Environment

Louisville is one of 38 cities to receive federal funding to study its flood protection systems, the Metropolitan Sewer District said Thursday. It will work with the U.S. Army Corps of Engineers to identify the best ways to upgrade the city’s flood infrastructure, which experts say will be critical.

The city has 16 flood pump stations, some dating back 65 years. They become more difficult to maintain and improve with each passing year, said MSD chief of operations Brian Bingham.

“The parts for these are not made any longer so we either make them ourselves, we have contractors that make them or we try to find other systems that are being removed from service and get what we need from those,” he said.

Bingham said MSD has identified about $1 billion worth of necessary repairs and upgrades to the city’s flood protection system. The agency has repeatedly stated the need to overhaul Louisville’s aging flood protection and other infrastructure, and wants to raise rates to help pay for that work.

Now, with $3 million in federal funding, the U.S. Army Corps of Engineers will study the issue in more detail with staff and support from MSD.

Kentucky Senator Mitch McConnell announced the funding Thursday as a result of the Bipartisan Budget Act of 2018. Completion of the study could set MSD up for future federal funding to enact improvements. A representative from McConnell’s office said MSD would not be able to get future Corps of Engineers funding without the study.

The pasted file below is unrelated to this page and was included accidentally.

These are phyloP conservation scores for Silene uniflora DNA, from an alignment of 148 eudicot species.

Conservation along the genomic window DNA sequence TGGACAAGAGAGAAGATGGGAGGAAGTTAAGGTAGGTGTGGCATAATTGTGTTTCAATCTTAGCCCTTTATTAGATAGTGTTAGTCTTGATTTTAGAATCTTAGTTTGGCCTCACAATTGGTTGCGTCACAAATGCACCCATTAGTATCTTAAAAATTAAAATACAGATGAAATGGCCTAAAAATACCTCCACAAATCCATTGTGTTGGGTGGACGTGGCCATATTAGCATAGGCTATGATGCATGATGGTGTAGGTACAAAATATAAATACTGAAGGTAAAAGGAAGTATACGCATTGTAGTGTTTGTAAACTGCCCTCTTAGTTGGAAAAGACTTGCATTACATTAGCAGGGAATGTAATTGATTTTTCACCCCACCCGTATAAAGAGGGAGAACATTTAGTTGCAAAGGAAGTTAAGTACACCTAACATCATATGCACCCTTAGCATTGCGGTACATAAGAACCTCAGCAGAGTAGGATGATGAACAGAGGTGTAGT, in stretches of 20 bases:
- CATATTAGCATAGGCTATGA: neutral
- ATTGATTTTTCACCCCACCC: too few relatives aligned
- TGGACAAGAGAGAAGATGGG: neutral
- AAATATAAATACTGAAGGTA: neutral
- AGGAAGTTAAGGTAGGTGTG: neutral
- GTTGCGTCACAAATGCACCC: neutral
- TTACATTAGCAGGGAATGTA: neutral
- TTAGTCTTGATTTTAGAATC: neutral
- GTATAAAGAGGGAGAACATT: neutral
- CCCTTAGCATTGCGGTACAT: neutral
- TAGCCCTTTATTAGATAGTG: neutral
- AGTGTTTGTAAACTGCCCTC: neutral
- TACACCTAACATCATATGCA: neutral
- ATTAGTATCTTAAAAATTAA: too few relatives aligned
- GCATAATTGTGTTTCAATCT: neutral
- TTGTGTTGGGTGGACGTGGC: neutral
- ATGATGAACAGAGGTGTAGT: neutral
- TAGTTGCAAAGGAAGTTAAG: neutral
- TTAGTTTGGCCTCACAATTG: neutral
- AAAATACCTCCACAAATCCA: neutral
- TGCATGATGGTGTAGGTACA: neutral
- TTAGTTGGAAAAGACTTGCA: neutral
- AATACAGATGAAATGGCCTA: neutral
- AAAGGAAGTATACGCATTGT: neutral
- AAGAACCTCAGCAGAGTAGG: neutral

MSD already has a 20-year, $4.3 billion Critical Repair and Reinvestment Plan that identifies the area’s greatest infrastructure needs. Bingham said the federally-funded study announced Thursday will use information already collected by MSD but not replicate it.

Louisville’s flood protection system is used to both keep and pump water out when bodies such as Beargrass Creek and the Ohio River overflow.

“We love our river, but it can be a real beast to deal with at times when we get those larger storms throughout the whole region that come down on us,” Bingham said.

Large storms, such as those that could overwhelm the current infrastructure, could happen more often in the coming decades, according to James Noel, service coordination hydrologist with the National Weather Service’s Ohio River Forecast Center. That’s a result of Louisville’s changing climate.

Bingham would not say whether climate change will be a part of the conversation as the study moves forward. He said the Corps of Engineers will determine the scope of the effort. But he acknowledged that there has been an increase in extreme storms in Louisville.

“Over the last 11 years, we’ve had more days with more than three inches of rain than we have in the past 40 years,” Bingham said.

Sarah Lynn Cunningham, president of the Kentucky Conservation Committee and a former MSD engineer, said she would not expect the study to focus on the effects of climate change.

“I can’t imagine McConnell setting aside money to look at anything related to the climate, because he doesn’t even acknowledge that we’ve got a problem,” Cunningham said.

The study should take about 18 months, said MSD director of intergovernmental affairs Wes Sydnor. How work will proceed is not yet known.

Amina Elahi is WFPL's City Reporter.